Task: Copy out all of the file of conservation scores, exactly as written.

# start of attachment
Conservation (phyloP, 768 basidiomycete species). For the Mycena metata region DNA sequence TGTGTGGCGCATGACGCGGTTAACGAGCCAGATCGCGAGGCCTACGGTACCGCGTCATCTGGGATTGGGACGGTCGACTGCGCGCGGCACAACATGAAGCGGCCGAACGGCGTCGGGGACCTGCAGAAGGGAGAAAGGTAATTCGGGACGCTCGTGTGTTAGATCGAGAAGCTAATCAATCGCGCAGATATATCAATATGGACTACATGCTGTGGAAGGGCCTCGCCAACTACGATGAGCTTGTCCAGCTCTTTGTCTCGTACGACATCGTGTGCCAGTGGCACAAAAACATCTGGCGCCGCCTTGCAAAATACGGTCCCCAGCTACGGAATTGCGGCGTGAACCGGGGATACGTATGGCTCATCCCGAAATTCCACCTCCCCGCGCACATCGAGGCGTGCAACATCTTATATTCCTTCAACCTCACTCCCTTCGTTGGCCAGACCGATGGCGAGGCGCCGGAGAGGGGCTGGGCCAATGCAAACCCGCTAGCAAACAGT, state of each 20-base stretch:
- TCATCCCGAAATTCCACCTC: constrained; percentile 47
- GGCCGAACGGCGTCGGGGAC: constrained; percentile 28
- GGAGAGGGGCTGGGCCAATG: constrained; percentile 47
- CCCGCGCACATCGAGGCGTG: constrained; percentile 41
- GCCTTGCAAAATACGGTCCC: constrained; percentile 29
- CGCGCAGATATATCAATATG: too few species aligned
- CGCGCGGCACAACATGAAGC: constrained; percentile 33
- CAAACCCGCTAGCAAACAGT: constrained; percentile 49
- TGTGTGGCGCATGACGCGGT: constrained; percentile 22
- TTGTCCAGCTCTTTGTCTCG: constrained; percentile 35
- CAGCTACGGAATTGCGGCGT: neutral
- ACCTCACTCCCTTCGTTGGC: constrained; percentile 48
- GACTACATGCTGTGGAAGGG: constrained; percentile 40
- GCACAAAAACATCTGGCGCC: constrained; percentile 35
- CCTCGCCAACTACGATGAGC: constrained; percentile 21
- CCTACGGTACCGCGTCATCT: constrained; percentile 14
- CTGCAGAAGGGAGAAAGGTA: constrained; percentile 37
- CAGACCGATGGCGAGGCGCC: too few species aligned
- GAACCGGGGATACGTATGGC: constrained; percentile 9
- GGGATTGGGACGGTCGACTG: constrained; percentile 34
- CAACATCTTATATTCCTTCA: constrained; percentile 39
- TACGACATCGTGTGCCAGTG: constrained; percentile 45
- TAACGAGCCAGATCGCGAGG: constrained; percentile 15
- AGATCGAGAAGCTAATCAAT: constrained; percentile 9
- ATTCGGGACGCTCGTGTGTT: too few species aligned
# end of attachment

Conservation (phyloP, 768 basidiomycete species). For the Mycena metata region DNA sequence TGTGTGGCGCATGACGCGGTTAACGAGCCAGATCGCGAGGCCTACGGTACCGCGTCATCTGGGATTGGGACGGTCGACTGCGCGCGGCACAACATGAAGCGGCCGAACGGCGTCGGGGACCTGCAGAAGGGAGAAAGGTAATTCGGGACGCTCGTGTGTTAGATCGAGAAGCTAATCAATCGCGCAGATATATCAATATGGACTACATGCTGTGGAAGGGCCTCGCCAACTACGATGAGCTTGTCCAGCTCTTTGTCTCGTACGACATCGTGTGCCAGTGGCACAAAAACATCTGGCGCCGCCTTGCAAAATACGGTCCCCAGCTACGGAATTGCGGCGTGAACCGGGGATACGTATGGCTCATCCCGAAATTCCACCTCCCCGCGCACATCGAGGCGTGCAACATCTTATATTCCTTCAACCTCACTCCCTTCGTTGGCCAGACCGATGGCGAGGCGCCGGAGAGGGGCTGGGCCAATGCAAACCCGCTAGCAAACAGT, state of each 20-base stretch:
- TCATCCCGAAATTCCACCTC: constrained; percentile 47
- GGCCGAACGGCGTCGGGGAC: constrained; percentile 28
- GGAGAGGGGCTGGGCCAATG: constrained; percentile 47
- CCCGCGCACATCGAGGCGTG: constrained; percentile 41
- GCCTTGCAAAATACGGTCCC: constrained; percentile 29
- CGCGCAGATATATCAATATG: too few species aligned
- CGCGCGGCACAACATGAAGC: constrained; percentile 33
- CAAACCCGCTAGCAAACAGT: constrained; percentile 49
- TGTGTGGCGCATGACGCGGT: constrained; percentile 22
- TTGTCCAGCTCTTTGTCTCG: constrained; percentile 35
- CAGCTACGGAATTGCGGCGT: neutral
- ACCTCACTCCCTTCGTTGGC: constrained; percentile 48
- GACTACATGCTGTGGAAGGG: constrained; percentile 40
- GCACAAAAACATCTGGCGCC: constrained; percentile 35
- CCTCGCCAACTACGATGAGC: constrained; percentile 21
- CCTACGGTACCGCGTCATCT: constrained; percentile 14
- CTGCAGAAGGGAGAAAGGTA: constrained; percentile 37
- CAGACCGATGGCGAGGCGCC: too few species aligned
- GAACCGGGGATACGTATGGC: constrained; percentile 9
- GGGATTGGGACGGTCGACTG: constrained; percentile 34
- CAACATCTTATATTCCTTCA: constrained; percentile 39
- TACGACATCGTGTGCCAGTG: constrained; percentile 45
- TAACGAGCCAGATCGCGAGG: constrained; percentile 15
- AGATCGAGAAGCTAATCAAT: constrained; percentile 9
- ATTCGGGACGCTCGTGTGTT: too few species aligned